Camp sessions will run June 21-July 7, July 11-20 and July 25-Aug. 4. The length of stay will be flexible, just like it has been at Tuolumne Camp. Registration begins Feb. 12 for residents and Feb. 19 for non-residents. Rates and more information are expected to be available this week at the city’s recreation department website or by phone, 510-981-5150.
Echo Lake Camp is located just off Highway 50, a few miles south of Lake Tahoe, and about a three-hour drive from Berkeley. The camp’s elevation is 7,400 feet, nearly 4,000 feet higher than Tuolumne Camp (and colder at night). It sits alongside the Pacific Crest Trail and the Tahoe Rim Trail near the El Dorado National Forest. The camp “boasts incredible views,” according to a city press release.
The city looked at 30 locations for family camp, said Matthai Chakko, the city’s public information officer. At a Parks Commission meeting in January, Camp Sequoia Lake, a YMCA property near Kings Canyon and Sequoia national parks, was discussed as the likely site for this summer’s Berkeley family camp. However, that option did not work out for a variety of reasons, a city staff member said.
Echo Lake won’t be able to accommodate as many campers as Tuolumne. Echo Lake Camp has 33 cabins, compared to Tuolumne’s 72. The tent cabins, canvas-covered frames like at Tuolumne, vary in size and hold from four to eight people each.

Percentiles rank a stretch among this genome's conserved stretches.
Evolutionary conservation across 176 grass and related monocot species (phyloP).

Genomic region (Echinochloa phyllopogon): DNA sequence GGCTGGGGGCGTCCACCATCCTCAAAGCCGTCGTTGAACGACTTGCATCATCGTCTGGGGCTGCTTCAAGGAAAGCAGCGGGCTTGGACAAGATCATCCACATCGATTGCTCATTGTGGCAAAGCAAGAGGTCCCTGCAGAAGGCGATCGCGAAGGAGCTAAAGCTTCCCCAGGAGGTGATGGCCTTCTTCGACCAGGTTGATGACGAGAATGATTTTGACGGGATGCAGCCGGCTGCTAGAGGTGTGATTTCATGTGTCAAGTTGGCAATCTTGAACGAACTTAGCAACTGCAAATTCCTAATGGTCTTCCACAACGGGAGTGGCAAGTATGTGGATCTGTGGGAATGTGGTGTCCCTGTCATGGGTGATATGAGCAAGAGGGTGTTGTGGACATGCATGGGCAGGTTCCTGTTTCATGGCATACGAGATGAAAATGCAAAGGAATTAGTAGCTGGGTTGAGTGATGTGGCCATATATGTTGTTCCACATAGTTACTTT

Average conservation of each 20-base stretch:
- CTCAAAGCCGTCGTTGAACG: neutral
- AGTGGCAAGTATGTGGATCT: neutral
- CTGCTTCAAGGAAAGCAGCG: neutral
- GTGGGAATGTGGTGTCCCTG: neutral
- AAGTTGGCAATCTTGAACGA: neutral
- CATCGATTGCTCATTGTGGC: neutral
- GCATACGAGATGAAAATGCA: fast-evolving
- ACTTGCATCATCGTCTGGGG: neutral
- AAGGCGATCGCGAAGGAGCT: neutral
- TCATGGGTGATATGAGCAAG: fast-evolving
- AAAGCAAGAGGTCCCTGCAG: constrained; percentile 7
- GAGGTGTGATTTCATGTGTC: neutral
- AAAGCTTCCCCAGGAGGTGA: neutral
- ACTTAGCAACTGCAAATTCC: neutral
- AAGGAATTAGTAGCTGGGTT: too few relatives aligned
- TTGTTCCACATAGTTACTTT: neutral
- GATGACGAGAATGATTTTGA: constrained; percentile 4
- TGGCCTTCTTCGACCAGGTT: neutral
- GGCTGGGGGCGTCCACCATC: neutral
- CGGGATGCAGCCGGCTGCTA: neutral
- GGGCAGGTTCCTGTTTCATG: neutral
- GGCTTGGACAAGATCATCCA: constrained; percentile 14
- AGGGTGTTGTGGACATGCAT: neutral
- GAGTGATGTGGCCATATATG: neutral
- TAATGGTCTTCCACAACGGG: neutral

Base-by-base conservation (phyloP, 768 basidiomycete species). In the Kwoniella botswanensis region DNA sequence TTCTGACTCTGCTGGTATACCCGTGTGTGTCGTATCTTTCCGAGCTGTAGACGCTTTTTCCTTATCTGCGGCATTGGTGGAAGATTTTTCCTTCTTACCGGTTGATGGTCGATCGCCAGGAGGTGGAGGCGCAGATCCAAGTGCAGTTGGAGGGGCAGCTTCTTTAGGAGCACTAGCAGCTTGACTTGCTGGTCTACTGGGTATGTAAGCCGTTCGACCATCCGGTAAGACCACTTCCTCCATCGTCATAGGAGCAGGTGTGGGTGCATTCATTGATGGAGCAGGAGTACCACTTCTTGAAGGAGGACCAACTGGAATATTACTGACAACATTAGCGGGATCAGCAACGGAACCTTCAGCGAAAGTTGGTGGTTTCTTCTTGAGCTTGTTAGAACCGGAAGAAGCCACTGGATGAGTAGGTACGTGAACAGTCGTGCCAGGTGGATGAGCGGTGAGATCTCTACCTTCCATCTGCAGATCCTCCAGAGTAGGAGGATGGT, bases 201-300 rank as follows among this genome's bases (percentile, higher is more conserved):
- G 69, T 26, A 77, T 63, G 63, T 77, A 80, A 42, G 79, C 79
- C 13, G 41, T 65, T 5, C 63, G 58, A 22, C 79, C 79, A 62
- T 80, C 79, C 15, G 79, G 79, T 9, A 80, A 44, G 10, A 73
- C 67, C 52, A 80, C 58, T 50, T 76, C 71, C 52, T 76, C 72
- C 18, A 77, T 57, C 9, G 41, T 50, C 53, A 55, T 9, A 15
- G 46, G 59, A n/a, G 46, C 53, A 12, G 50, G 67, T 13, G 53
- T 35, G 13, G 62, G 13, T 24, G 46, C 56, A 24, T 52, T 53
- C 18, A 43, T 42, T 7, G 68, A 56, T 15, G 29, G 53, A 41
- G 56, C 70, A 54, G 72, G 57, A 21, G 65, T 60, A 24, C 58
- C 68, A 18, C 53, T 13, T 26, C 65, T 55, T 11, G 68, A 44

Echo Lake Camp can accommodate 140 for meals, while Tuolumne could serve 280.
In past summers, Echo Lake has operated as an overnight camp for kids Monday through Friday for six weeks, and as a family camp on weekends, as well as for two full weeks. This year the youth camp will be offered for only three weeks in August.
In addition to hiking and biking near camp, the Echo Lake property offers fishing, a swimming pool, archery, bocce ball, basketball, volleyball, badminton, horseshoes and a hot tub. Both camps were founded in the 1920s.
Chakko said that details on traditional Tuolumne camp activities – from kiddie camp to tie-dying – are still being worked out. He also said the city would reach out to past Tuolumne staff, but that this summer’s program wouldn’t simply be Tuolumne-Camp-somewhere-else. The city is calling it Berkeley Sierra Family Camp at Echo Lake.
“This is a blending of two camp traditions,” Chakko said.
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